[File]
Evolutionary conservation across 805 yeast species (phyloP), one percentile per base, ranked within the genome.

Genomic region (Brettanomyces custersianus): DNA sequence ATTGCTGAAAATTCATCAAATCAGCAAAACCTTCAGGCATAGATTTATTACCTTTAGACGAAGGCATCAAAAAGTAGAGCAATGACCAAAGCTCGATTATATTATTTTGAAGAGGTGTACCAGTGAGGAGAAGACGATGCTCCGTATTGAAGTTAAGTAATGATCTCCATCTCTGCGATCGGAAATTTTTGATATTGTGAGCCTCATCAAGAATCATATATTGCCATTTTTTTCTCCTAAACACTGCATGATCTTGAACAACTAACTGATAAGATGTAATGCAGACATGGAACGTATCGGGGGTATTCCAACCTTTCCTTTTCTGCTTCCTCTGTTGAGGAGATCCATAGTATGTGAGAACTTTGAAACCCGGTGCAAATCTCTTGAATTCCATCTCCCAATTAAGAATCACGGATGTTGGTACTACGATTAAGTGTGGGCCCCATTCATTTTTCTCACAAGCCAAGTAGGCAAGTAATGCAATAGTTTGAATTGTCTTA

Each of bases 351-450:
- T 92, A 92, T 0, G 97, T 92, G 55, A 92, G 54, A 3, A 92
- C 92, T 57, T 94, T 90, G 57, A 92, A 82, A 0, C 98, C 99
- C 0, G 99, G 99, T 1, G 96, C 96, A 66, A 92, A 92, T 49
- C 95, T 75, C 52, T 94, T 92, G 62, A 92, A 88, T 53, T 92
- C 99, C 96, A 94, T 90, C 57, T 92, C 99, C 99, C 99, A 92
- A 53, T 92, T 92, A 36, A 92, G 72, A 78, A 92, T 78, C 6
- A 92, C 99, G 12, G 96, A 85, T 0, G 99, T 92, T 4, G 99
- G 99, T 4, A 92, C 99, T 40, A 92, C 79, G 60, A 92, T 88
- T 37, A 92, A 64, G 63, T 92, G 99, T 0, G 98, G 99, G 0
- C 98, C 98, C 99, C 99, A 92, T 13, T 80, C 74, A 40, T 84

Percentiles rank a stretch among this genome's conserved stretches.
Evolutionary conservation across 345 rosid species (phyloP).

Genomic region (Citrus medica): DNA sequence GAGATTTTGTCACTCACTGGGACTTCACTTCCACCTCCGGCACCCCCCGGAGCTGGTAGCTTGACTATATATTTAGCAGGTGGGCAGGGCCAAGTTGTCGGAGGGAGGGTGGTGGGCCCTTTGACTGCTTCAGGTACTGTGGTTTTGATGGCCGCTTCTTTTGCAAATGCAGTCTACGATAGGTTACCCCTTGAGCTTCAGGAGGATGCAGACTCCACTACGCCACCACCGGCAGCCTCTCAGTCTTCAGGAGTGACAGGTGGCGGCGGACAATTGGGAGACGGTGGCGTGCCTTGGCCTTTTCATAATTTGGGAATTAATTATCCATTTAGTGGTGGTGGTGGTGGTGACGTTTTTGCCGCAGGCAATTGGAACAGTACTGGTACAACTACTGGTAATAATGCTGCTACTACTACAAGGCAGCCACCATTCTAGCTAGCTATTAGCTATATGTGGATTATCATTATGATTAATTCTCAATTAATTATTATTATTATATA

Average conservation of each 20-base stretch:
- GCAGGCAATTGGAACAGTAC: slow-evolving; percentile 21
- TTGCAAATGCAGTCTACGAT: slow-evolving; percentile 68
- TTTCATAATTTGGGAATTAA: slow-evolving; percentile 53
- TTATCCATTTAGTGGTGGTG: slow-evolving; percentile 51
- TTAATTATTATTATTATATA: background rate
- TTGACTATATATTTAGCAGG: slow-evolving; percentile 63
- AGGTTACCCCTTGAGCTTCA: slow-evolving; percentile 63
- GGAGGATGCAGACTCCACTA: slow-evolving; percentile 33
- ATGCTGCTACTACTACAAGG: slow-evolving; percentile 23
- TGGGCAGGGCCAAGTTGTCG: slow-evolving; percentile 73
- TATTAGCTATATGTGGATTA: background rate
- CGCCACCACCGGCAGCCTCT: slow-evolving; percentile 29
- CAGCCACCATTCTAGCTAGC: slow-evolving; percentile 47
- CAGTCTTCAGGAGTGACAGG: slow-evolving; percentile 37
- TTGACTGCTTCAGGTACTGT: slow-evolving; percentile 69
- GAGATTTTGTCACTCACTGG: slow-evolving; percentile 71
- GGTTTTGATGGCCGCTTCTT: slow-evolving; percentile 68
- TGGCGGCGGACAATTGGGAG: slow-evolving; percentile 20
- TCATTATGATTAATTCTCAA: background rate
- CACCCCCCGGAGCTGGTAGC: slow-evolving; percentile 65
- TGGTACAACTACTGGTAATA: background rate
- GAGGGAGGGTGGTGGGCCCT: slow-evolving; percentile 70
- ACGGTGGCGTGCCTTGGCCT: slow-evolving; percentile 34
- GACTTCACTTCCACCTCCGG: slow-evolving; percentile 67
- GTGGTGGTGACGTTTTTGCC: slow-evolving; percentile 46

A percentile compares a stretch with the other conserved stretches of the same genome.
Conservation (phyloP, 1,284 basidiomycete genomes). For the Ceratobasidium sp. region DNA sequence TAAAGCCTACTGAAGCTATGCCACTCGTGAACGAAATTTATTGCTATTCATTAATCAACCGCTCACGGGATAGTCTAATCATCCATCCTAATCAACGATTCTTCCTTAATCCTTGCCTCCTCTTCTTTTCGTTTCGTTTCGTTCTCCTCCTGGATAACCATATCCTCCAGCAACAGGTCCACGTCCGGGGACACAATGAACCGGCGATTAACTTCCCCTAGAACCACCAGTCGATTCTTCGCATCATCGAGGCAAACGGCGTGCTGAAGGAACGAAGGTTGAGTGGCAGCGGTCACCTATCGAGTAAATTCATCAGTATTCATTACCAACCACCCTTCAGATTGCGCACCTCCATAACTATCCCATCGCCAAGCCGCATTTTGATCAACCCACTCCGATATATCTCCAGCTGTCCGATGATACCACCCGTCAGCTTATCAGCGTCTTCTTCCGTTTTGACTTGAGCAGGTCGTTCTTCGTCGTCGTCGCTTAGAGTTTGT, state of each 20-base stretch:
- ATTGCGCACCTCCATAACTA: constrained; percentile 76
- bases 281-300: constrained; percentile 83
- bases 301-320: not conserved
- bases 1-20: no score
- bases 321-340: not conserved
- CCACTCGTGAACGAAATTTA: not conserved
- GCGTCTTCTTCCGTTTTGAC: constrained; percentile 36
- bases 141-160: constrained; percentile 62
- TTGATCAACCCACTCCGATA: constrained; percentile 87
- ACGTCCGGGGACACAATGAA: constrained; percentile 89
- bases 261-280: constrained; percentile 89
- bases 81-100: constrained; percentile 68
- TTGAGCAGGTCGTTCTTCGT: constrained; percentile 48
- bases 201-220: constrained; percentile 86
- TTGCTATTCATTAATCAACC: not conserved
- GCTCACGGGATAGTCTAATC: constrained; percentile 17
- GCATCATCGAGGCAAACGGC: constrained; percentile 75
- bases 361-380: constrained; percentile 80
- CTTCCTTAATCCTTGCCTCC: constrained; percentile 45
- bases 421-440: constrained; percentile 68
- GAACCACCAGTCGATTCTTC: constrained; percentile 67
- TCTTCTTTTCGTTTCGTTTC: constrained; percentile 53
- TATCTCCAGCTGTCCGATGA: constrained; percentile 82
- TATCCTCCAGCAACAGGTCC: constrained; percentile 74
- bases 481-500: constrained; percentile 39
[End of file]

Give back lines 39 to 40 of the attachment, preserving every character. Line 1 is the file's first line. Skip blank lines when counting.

- GAGGGAGGGTGGTGGGCCCT: slow-evolving; percentile 70
- ACGGTGGCGTGCCTTGGCCT: slow-evolving; percentile 34